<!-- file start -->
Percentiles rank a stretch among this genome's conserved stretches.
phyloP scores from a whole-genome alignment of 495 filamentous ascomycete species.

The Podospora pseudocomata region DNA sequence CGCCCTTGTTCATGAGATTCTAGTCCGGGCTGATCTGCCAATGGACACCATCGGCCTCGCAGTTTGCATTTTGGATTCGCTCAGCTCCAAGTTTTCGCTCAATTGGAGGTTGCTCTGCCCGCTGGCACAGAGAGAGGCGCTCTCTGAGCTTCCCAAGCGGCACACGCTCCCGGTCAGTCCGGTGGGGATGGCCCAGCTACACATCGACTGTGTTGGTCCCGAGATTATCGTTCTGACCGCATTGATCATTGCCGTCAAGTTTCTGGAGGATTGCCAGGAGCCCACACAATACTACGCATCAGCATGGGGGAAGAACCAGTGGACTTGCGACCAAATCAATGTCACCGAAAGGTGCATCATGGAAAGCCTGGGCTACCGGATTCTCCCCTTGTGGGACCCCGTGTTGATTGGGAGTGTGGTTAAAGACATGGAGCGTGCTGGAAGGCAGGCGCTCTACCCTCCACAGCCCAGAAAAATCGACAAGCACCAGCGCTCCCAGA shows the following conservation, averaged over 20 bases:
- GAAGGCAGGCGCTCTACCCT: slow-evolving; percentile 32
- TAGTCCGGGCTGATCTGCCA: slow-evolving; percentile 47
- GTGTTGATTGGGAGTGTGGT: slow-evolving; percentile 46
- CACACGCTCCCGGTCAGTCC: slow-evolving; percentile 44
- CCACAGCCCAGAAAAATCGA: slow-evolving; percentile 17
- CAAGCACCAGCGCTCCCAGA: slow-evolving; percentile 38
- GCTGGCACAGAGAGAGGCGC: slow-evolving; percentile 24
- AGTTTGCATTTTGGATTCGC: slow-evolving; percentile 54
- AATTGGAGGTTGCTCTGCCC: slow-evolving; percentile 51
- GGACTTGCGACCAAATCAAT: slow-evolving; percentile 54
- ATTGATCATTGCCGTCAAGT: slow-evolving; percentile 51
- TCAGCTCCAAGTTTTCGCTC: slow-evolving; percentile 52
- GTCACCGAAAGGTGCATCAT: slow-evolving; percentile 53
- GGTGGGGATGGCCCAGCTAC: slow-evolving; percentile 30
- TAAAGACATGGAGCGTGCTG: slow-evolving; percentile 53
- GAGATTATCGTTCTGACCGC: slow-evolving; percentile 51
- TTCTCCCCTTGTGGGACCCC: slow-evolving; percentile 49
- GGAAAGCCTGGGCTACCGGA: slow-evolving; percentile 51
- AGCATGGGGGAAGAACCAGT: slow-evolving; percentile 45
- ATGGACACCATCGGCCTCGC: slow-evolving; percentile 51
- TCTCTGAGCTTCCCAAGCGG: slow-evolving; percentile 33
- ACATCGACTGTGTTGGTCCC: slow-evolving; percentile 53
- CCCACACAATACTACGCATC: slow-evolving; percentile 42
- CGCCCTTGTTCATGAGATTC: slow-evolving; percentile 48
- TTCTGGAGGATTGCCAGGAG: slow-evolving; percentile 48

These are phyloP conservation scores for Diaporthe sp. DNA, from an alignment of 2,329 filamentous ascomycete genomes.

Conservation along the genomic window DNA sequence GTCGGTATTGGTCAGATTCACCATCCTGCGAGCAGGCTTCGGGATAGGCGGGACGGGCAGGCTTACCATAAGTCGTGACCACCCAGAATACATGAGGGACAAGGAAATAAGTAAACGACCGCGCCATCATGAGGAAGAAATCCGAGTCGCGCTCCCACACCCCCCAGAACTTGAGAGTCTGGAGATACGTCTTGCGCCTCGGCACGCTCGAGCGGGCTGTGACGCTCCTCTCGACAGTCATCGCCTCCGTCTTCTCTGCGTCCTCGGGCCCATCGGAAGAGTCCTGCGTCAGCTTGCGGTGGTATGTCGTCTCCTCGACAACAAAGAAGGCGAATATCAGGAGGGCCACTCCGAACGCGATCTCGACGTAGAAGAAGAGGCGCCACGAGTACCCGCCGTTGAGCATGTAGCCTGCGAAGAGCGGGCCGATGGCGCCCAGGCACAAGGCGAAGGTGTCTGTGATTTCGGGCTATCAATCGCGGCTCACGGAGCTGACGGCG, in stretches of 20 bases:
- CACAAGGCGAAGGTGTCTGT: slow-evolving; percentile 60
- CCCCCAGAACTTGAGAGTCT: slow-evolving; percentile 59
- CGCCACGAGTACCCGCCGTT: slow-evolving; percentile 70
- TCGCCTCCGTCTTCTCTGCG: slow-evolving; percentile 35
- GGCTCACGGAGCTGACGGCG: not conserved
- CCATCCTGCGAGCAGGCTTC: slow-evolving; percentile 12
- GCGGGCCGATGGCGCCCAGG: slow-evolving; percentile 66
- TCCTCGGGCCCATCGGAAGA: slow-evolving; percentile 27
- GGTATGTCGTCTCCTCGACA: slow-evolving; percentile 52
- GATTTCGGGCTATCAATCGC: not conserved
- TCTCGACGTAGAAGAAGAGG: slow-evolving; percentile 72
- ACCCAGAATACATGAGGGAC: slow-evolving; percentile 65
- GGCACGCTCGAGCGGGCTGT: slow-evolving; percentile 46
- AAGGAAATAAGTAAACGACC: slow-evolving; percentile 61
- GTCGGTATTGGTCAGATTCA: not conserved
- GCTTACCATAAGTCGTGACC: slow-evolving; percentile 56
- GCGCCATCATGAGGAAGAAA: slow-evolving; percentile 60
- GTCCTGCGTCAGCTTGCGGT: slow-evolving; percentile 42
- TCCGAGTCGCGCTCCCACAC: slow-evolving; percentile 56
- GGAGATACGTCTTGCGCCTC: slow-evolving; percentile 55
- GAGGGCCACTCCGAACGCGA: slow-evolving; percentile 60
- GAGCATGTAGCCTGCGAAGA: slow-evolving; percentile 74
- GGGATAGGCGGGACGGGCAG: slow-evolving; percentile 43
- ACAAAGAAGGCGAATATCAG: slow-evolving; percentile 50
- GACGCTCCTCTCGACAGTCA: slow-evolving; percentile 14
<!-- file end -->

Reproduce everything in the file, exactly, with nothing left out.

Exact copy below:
Percentiles rank a stretch among this genome's conserved stretches.
phyloP scores from a whole-genome alignment of 495 filamentous ascomycete species.

The Podospora pseudocomata region DNA sequence CGCCCTTGTTCATGAGATTCTAGTCCGGGCTGATCTGCCAATGGACACCATCGGCCTCGCAGTTTGCATTTTGGATTCGCTCAGCTCCAAGTTTTCGCTCAATTGGAGGTTGCTCTGCCCGCTGGCACAGAGAGAGGCGCTCTCTGAGCTTCCCAAGCGGCACACGCTCCCGGTCAGTCCGGTGGGGATGGCCCAGCTACACATCGACTGTGTTGGTCCCGAGATTATCGTTCTGACCGCATTGATCATTGCCGTCAAGTTTCTGGAGGATTGCCAGGAGCCCACACAATACTACGCATCAGCATGGGGGAAGAACCAGTGGACTTGCGACCAAATCAATGTCACCGAAAGGTGCATCATGGAAAGCCTGGGCTACCGGATTCTCCCCTTGTGGGACCCCGTGTTGATTGGGAGTGTGGTTAAAGACATGGAGCGTGCTGGAAGGCAGGCGCTCTACCCTCCACAGCCCAGAAAAATCGACAAGCACCAGCGCTCCCAGA shows the following conservation, averaged over 20 bases:
- GAAGGCAGGCGCTCTACCCT: slow-evolving; percentile 32
- TAGTCCGGGCTGATCTGCCA: slow-evolving; percentile 47
- GTGTTGATTGGGAGTGTGGT: slow-evolving; percentile 46
- CACACGCTCCCGGTCAGTCC: slow-evolving; percentile 44
- CCACAGCCCAGAAAAATCGA: slow-evolving; percentile 17
- CAAGCACCAGCGCTCCCAGA: slow-evolving; percentile 38
- GCTGGCACAGAGAGAGGCGC: slow-evolving; percentile 24
- AGTTTGCATTTTGGATTCGC: slow-evolving; percentile 54
- AATTGGAGGTTGCTCTGCCC: slow-evolving; percentile 51
- GGACTTGCGACCAAATCAAT: slow-evolving; percentile 54
- ATTGATCATTGCCGTCAAGT: slow-evolving; percentile 51
- TCAGCTCCAAGTTTTCGCTC: slow-evolving; percentile 52
- GTCACCGAAAGGTGCATCAT: slow-evolving; percentile 53
- GGTGGGGATGGCCCAGCTAC: slow-evolving; percentile 30
- TAAAGACATGGAGCGTGCTG: slow-evolving; percentile 53
- GAGATTATCGTTCTGACCGC: slow-evolving; percentile 51
- TTCTCCCCTTGTGGGACCCC: slow-evolving; percentile 49
- GGAAAGCCTGGGCTACCGGA: slow-evolving; percentile 51
- AGCATGGGGGAAGAACCAGT: slow-evolving; percentile 45
- ATGGACACCATCGGCCTCGC: slow-evolving; percentile 51
- TCTCTGAGCTTCCCAAGCGG: slow-evolving; percentile 33
- ACATCGACTGTGTTGGTCCC: slow-evolving; percentile 53
- CCCACACAATACTACGCATC: slow-evolving; percentile 42
- CGCCCTTGTTCATGAGATTC: slow-evolving; percentile 48
- TTCTGGAGGATTGCCAGGAG: slow-evolving; percentile 48

These are phyloP conservation scores for Diaporthe sp. DNA, from an alignment of 2,329 filamentous ascomycete genomes.

Conservation along the genomic window DNA sequence GTCGGTATTGGTCAGATTCACCATCCTGCGAGCAGGCTTCGGGATAGGCGGGACGGGCAGGCTTACCATAAGTCGTGACCACCCAGAATACATGAGGGACAAGGAAATAAGTAAACGACCGCGCCATCATGAGGAAGAAATCCGAGTCGCGCTCCCACACCCCCCAGAACTTGAGAGTCTGGAGATACGTCTTGCGCCTCGGCACGCTCGAGCGGGCTGTGACGCTCCTCTCGACAGTCATCGCCTCCGTCTTCTCTGCGTCCTCGGGCCCATCGGAAGAGTCCTGCGTCAGCTTGCGGTGGTATGTCGTCTCCTCGACAACAAAGAAGGCGAATATCAGGAGGGCCACTCCGAACGCGATCTCGACGTAGAAGAAGAGGCGCCACGAGTACCCGCCGTTGAGCATGTAGCCTGCGAAGAGCGGGCCGATGGCGCCCAGGCACAAGGCGAAGGTGTCTGTGATTTCGGGCTATCAATCGCGGCTCACGGAGCTGACGGCG, in stretches of 20 bases:
- CACAAGGCGAAGGTGTCTGT: slow-evolving; percentile 60
- CCCCCAGAACTTGAGAGTCT: slow-evolving; percentile 59
- CGCCACGAGTACCCGCCGTT: slow-evolving; percentile 70
- TCGCCTCCGTCTTCTCTGCG: slow-evolving; percentile 35
- GGCTCACGGAGCTGACGGCG: not conserved
- CCATCCTGCGAGCAGGCTTC: slow-evolving; percentile 12
- GCGGGCCGATGGCGCCCAGG: slow-evolving; percentile 66
- TCCTCGGGCCCATCGGAAGA: slow-evolving; percentile 27
- GGTATGTCGTCTCCTCGACA: slow-evolving; percentile 52
- GATTTCGGGCTATCAATCGC: not conserved
- TCTCGACGTAGAAGAAGAGG: slow-evolving; percentile 72
- ACCCAGAATACATGAGGGAC: slow-evolving; percentile 65
- GGCACGCTCGAGCGGGCTGT: slow-evolving; percentile 46
- AAGGAAATAAGTAAACGACC: slow-evolving; percentile 61
- GTCGGTATTGGTCAGATTCA: not conserved
- GCTTACCATAAGTCGTGACC: slow-evolving; percentile 56
- GCGCCATCATGAGGAAGAAA: slow-evolving; percentile 60
- GTCCTGCGTCAGCTTGCGGT: slow-evolving; percentile 42
- TCCGAGTCGCGCTCCCACAC: slow-evolving; percentile 56
- GGAGATACGTCTTGCGCCTC: slow-evolving; percentile 55
- GAGGGCCACTCCGAACGCGA: slow-evolving; percentile 60
- GAGCATGTAGCCTGCGAAGA: slow-evolving; percentile 74
- GGGATAGGCGGGACGGGCAG: slow-evolving; percentile 43
- ACAAAGAAGGCGAATATCAG: slow-evolving; percentile 50
- GACGCTCCTCTCGACAGTCA: slow-evolving; percentile 14